But I do applaud JVC and Sony for adding the lens memory to their feature set.
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post #24 of 201 Old 09-08-2011, 06:54 PM
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Quote:
Originally Posted by 230-SEAN View Post

JVC wouldn't have added vertical stretch for 3D if the 4K was good enough to be used for CIH.

"JVC's 3D anamorphic feature combined with an optional anamorphic lens make it possible to enjoy 3D movies in the popular 2:35 scope format"

That quote is from JVC's press release, this feature is found on all 7 of the new PJs, which includes the 4Ks.

-Sean

4K is only available in 2D - adding vertical stretch for 3D allows users to use an anamorphic lens with 3D to maximize brightness and pixel count for that content.

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post #25 of 201 Old 09-08-2011, 07:01 PM
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It's intriguing, I'll give you that. The biggest issue I see for an "ideal" CIH setup without a lens is that they're limited to 1080p input. So you couldn't use something like a Lumagen to do your aspect ratio management, because if you do, you'll end up shrinking everything to fit in 1920x1080. I'm not terribly interested in lens memory.

Quote:
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It's an interesting innovation. I might be interpreting how it works wrongly, but if the pixel size doesn't change because they're just being shifted, then zooming for CIH means you'll still be increasing the same 1920 x 1080 pixels by 33% in both directions, so it's possible that it won't remove the need for an A lens - I was kinda hoping it was going to be genuine 4K res so we could use just a 2.35 (3840 x 1634) portion of the display and have no need for a lens or zooming.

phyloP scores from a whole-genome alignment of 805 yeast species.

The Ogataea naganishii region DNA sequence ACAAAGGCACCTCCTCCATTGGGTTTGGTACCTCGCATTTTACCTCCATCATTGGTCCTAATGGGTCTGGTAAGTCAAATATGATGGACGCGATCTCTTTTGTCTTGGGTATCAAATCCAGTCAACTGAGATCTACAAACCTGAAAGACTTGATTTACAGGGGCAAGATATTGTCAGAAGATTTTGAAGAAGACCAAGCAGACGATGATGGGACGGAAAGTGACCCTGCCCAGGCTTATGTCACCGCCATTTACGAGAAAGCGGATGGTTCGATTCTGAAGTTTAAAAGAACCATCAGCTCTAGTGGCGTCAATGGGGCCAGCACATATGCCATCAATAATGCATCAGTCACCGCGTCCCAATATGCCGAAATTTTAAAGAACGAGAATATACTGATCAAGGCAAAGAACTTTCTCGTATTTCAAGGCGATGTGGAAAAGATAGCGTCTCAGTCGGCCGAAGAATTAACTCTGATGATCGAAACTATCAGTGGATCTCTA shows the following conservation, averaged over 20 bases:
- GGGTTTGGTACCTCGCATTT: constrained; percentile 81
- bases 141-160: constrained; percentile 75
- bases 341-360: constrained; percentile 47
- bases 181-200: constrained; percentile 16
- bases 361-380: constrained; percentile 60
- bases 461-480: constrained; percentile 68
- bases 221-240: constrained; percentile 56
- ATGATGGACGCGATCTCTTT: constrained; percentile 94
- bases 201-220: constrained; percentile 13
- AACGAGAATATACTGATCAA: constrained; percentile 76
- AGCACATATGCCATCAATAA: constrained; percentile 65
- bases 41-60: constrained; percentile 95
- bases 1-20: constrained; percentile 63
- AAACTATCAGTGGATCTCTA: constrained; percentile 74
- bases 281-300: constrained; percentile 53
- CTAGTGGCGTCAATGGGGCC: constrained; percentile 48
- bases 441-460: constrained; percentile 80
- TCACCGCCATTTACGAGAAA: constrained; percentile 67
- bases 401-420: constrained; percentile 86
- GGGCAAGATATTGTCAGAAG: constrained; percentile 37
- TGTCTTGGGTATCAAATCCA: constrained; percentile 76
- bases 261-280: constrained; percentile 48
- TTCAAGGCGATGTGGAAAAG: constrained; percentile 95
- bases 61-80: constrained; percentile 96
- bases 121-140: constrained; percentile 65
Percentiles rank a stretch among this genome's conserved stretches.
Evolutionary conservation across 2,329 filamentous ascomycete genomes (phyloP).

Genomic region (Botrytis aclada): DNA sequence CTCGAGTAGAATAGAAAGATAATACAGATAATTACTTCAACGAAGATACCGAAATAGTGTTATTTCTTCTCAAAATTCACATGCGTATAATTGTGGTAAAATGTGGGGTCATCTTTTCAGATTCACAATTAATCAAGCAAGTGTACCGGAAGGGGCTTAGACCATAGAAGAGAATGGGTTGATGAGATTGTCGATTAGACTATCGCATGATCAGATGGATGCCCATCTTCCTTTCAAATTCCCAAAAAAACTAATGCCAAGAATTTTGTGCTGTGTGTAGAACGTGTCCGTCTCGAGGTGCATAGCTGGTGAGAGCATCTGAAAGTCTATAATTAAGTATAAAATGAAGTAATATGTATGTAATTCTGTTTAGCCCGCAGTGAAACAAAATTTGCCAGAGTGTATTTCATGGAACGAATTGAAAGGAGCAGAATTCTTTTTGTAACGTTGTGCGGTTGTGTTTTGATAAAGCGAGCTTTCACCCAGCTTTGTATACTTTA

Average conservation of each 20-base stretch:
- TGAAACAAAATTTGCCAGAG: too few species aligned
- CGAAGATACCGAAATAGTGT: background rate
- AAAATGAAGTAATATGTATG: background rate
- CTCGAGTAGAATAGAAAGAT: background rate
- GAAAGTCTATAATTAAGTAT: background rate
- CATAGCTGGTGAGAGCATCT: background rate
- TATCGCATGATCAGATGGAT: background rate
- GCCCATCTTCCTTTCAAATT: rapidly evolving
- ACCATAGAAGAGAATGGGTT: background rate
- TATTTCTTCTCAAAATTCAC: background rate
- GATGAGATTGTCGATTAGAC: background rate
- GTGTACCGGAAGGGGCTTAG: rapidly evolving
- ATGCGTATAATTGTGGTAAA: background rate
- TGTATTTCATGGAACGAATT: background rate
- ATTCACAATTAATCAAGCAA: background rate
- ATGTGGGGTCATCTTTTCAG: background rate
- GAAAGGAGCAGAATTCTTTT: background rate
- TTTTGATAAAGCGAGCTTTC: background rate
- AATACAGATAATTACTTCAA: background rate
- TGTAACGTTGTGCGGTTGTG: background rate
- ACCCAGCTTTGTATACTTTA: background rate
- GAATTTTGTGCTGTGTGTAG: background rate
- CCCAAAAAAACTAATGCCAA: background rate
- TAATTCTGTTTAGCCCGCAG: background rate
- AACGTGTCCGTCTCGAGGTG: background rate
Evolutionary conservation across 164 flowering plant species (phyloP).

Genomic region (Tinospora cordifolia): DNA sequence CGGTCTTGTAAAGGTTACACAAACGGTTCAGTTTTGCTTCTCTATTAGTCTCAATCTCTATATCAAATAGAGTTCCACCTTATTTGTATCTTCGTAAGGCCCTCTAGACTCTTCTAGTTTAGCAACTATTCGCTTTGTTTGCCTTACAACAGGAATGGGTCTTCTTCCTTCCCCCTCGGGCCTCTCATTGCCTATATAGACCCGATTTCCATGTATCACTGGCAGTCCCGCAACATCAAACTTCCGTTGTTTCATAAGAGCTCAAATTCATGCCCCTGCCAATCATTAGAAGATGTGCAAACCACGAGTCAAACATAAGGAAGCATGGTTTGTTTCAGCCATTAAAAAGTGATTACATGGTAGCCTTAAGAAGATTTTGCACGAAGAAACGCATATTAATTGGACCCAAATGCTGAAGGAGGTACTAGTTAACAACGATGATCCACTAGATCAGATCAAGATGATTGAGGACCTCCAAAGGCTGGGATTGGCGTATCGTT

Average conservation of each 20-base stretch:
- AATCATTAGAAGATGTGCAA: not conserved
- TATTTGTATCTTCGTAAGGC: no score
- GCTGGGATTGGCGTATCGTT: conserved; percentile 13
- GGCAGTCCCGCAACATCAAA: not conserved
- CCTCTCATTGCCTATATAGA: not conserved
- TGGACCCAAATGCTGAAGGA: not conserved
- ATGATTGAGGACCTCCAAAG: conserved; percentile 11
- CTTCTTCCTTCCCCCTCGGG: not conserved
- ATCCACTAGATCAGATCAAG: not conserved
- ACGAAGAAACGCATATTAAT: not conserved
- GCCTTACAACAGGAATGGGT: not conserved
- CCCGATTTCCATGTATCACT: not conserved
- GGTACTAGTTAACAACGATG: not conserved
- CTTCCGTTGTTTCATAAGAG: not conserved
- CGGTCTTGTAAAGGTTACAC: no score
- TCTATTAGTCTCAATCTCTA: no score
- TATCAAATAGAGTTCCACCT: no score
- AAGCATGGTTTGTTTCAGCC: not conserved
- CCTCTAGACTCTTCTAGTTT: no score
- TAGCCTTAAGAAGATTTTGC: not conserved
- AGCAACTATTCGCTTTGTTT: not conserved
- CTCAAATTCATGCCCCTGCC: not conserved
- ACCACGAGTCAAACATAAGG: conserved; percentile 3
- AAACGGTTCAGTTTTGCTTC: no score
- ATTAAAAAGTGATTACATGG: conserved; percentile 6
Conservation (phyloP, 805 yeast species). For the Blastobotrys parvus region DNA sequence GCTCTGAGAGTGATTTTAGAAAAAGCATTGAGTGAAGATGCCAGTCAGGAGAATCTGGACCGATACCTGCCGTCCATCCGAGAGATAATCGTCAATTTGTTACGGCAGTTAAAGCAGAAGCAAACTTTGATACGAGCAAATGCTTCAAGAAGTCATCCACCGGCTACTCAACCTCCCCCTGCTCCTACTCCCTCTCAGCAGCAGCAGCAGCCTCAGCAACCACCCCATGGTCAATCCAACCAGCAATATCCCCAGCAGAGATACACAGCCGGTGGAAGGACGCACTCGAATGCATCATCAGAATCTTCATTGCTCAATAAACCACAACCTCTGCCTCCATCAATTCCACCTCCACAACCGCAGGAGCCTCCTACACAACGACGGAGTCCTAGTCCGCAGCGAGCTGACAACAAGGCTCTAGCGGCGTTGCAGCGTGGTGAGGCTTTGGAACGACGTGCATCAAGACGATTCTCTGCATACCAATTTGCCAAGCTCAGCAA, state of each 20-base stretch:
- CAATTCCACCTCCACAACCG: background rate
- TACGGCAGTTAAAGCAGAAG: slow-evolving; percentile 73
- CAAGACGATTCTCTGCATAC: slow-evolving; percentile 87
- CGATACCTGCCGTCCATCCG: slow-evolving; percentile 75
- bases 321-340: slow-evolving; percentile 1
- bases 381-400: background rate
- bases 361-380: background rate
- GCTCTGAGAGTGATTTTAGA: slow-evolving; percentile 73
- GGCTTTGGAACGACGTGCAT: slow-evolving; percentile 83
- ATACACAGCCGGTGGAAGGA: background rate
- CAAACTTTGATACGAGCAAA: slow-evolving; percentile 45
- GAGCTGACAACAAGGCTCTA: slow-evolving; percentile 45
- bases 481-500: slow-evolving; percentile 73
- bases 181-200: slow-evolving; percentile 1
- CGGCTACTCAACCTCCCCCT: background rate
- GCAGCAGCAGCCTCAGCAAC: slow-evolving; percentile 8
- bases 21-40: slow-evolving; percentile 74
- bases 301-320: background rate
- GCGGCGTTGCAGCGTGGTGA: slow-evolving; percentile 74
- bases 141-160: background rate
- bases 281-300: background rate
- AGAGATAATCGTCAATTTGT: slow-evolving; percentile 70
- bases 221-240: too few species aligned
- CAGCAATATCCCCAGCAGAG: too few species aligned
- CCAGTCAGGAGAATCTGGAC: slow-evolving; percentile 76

I drew a postulation out in the other thread, but from the info given, it looks like the shifted pixels overlap the unshifted pixels, so the result of the sum of these is each pixel becomes 4. The trick is how do you uniquely address each of those 4 subpixels. Not sure how that would work, though you'd probably have to use some sort of

Quote:


If it means that we visually perceive the pixels as being as small as a genuine 4K res pj, then I think they've got a result.

Alan's pictures looked promising.

Though frankly the new Sim2 LED machines sound more interesting to me, though probably way too far out of my price range.

See what an anamorphoscopic lens can do, see movies the way they were meant to be seen
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post #26 of 201 Old 09-08-2011, 07:01 PM
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Quote:
Originally Posted by 230-SEAN View Post

Everyone is forgetting the best feature, they will all do Vertical Stretch in 3D! I'm glad I didn't buy a lumagen, I know the lumagen has a great CMS but I would have specifically bought it for the VS feature.

-Sean

Nice and a very big deal. Horizontal squeeze?
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post #27 of 201 Old 09-08-2011, 07:11 PM
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Nice and a very big deal. Horizontal squeeze?

Hmm, not sure about that one. I'm guessing you like to leave your lens in place?

-Sean
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post #28 of 201 Old 09-08-2011, 07:16 PM